I hate it. Hot car smell is the worst. I have to go back and move it whenever I meet someone there and we want to go to a second location. It costs a lot of money to maintain. I feel like a lump when I get home, a road-raged lump who hasn’t stretched their legs. You know how you get, when you are avoiding doing a thing that you must do, and you get irritable and bitey and mutinous and you Do Not Want To Do It but at the same time you know you’ll feel better once you’ve done it? (I was brought up with a strong Protestant ethic which wars continually with my strong procrastination ethic.) Anyway, this is me, driving. I hate that it’s easy and I hate that I’m doing a lot of it. If you want to ask me why I’m killing the planet etc. etc. and voice out loud the thousands of criticisms I am already replaying on a loop in my head, please do so on Twitter so I can tell you publicly it’s for health reasons, health reasons that are sadly aggravated by cycling at this juncture.

However. I have lived in this city since 2002. In that time my transportation profile has morphed wildly. Mode choice is not inevitable; it is not fate; and it is subject to change. There were several cycling summers where we used the car maybe once a week between April and October (the year we got the cargo bike was especially gratifying.) I had two years where I roller-bladed almost everywhere, and in my spare time between classes. In first year university I didn’t start taking the bus until well into my first year here, my previous experiences with buses being the large yellow rural kind that have only one route.

I know enough about bikes now to intimidate some people, but I can assure you I didn’t express the faintest interest in getting to know bicycles from 2002 to about 2008. I had an old, entirely too large mountain bike that I oiled with chainsaw oil and locked up with a $15 cable lock. I rode it on the sidewalk with grocery bags hanging off the handlebars, despite having a very good rear rack. I did this for six years! Six years. I had other priorities (boys, mostly, and Smirnoff Ice, although if my parents are reading this, school.)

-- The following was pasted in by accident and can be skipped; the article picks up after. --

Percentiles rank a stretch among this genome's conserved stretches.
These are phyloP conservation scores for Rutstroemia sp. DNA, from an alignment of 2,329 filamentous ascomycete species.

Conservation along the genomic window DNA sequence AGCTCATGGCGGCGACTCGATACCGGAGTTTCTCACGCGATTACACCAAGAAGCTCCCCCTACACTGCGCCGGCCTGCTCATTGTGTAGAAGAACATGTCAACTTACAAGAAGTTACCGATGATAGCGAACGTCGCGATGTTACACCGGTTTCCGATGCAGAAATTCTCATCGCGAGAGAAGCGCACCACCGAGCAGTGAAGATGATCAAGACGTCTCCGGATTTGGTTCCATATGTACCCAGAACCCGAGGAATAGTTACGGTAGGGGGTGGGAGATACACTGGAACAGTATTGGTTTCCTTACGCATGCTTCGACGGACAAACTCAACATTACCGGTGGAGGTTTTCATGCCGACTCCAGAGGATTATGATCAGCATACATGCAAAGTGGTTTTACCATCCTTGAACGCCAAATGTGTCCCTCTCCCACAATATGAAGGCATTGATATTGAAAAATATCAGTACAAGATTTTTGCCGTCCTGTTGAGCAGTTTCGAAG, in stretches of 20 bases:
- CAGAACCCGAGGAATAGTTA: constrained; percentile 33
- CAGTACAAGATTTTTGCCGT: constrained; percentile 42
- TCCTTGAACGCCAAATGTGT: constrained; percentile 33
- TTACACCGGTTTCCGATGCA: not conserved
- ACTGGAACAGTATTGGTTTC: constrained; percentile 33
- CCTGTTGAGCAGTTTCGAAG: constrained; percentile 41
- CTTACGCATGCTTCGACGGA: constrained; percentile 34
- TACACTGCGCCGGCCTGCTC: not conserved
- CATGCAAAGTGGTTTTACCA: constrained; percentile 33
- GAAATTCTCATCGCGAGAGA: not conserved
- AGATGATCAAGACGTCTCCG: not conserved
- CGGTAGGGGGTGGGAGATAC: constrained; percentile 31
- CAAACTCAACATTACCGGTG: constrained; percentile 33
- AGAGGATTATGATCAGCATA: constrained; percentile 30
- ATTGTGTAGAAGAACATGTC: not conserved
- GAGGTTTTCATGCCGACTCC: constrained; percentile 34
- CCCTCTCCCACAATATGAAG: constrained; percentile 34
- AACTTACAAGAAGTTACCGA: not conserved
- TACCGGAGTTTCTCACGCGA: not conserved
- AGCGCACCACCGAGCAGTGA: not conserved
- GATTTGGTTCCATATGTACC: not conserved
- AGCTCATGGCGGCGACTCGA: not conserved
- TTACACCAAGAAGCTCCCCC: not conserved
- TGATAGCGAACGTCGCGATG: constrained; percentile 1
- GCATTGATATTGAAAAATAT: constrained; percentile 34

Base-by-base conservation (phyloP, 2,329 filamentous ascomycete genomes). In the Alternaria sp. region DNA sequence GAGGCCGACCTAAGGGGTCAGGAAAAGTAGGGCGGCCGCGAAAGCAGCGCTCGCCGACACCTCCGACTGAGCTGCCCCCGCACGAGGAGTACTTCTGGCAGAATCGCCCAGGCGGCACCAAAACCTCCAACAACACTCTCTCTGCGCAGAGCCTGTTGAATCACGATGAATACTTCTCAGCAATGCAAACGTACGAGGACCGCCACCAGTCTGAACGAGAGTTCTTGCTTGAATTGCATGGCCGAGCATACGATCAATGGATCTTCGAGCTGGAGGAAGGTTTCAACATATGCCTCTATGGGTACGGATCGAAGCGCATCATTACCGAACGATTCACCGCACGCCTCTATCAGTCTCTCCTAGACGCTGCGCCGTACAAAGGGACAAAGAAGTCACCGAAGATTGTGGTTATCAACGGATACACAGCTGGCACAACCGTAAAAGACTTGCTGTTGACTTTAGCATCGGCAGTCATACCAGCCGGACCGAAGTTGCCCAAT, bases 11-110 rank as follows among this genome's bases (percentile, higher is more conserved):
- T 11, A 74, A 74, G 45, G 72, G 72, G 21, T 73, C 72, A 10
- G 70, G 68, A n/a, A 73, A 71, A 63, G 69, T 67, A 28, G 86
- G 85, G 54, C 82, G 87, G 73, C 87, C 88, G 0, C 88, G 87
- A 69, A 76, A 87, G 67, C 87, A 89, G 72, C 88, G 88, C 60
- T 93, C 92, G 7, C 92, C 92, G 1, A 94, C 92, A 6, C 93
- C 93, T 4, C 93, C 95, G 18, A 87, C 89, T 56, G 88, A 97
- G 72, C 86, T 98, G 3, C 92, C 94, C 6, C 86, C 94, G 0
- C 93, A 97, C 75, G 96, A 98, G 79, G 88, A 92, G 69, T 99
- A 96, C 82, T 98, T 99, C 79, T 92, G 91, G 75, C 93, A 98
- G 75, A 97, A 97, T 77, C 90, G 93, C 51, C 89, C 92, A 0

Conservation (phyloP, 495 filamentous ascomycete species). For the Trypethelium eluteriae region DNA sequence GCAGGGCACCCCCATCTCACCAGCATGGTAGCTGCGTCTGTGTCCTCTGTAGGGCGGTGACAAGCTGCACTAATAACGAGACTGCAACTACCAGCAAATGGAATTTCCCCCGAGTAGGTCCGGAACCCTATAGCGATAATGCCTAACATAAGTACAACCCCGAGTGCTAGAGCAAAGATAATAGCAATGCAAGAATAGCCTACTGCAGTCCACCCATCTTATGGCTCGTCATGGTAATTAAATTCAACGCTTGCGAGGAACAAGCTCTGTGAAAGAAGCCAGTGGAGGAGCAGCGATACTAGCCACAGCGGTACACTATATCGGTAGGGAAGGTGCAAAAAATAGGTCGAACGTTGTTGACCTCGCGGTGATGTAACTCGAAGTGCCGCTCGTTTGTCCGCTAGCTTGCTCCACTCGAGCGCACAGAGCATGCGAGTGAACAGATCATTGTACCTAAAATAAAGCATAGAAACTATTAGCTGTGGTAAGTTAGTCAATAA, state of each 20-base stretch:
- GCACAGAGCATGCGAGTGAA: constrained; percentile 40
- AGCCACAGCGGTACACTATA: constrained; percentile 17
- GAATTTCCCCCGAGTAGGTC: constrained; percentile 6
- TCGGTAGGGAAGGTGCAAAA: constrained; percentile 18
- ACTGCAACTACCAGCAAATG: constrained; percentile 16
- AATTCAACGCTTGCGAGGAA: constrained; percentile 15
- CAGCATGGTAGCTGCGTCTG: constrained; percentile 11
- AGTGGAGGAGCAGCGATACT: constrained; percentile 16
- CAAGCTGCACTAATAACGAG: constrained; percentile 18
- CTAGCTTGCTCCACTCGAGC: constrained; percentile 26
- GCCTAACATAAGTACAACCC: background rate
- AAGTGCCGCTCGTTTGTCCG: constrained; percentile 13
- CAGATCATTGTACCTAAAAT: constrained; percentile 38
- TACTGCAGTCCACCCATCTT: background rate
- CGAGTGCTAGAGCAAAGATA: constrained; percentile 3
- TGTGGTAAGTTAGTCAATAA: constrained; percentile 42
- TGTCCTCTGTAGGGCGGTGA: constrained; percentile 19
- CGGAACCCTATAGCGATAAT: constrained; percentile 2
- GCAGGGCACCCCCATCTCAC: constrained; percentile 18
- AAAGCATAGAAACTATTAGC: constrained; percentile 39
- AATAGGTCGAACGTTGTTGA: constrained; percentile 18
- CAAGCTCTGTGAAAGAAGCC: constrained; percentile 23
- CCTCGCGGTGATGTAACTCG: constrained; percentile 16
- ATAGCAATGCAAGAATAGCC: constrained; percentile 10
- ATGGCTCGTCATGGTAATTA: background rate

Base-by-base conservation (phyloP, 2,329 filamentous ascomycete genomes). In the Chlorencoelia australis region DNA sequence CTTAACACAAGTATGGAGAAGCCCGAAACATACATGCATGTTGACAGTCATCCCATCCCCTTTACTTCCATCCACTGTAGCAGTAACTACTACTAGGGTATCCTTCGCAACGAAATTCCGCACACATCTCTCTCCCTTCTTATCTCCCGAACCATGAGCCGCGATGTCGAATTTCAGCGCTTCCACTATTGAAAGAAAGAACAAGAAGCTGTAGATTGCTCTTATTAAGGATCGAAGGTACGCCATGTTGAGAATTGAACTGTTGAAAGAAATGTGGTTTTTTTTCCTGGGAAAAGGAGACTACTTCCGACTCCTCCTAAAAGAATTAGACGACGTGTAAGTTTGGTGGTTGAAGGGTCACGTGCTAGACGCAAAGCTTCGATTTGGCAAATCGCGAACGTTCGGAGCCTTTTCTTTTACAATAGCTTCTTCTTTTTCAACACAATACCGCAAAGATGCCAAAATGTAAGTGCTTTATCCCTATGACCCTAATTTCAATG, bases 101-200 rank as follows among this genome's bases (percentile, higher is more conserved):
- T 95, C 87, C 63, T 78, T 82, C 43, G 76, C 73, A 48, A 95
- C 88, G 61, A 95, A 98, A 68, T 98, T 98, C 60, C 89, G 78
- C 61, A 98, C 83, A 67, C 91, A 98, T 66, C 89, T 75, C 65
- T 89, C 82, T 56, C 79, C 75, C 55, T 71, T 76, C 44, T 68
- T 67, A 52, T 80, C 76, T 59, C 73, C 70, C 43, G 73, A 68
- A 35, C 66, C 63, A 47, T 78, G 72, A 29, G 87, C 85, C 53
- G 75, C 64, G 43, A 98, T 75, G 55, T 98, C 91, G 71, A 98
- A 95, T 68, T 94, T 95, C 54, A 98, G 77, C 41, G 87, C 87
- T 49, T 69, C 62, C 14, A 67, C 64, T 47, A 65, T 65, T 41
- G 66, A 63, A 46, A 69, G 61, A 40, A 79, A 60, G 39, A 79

People would ask me how I biked to work every day. It was quite easy, I didn’t decide every morning. When I wake up and start to negotiate with myself things like how I am going to work, or even if  I am going to work, I have already lost. I get up and I go. This is how I started biking to work regularly. I missed the bus and was late. So I got on my bike and went. Then I just kept doing it. This also applies to things like going to the gym or flossing my teeth. I negotiate, and all is lost. I skipped an awful lot of class in university (hi Mom) by not realizing this about myself. Deciding every time whether I have to do a routine thing exhausts my willpower. So I make it non-negotiable, which frees up decision-making bandwidth for whether I should get sour jujubes or peanut M&M’s.

I really would like to live to see the day where you can just bike somewhere here and nobody comments on it. Sometimes when I cycle or take the bus to meet someone I’ll gloss politely over the fact of how I got there, because I am tired of the pessimistic bromides. In the end it doesn’t really matter what I am using, I am just a person trying to get somewhere. In a reasonably non-sweaty fashion.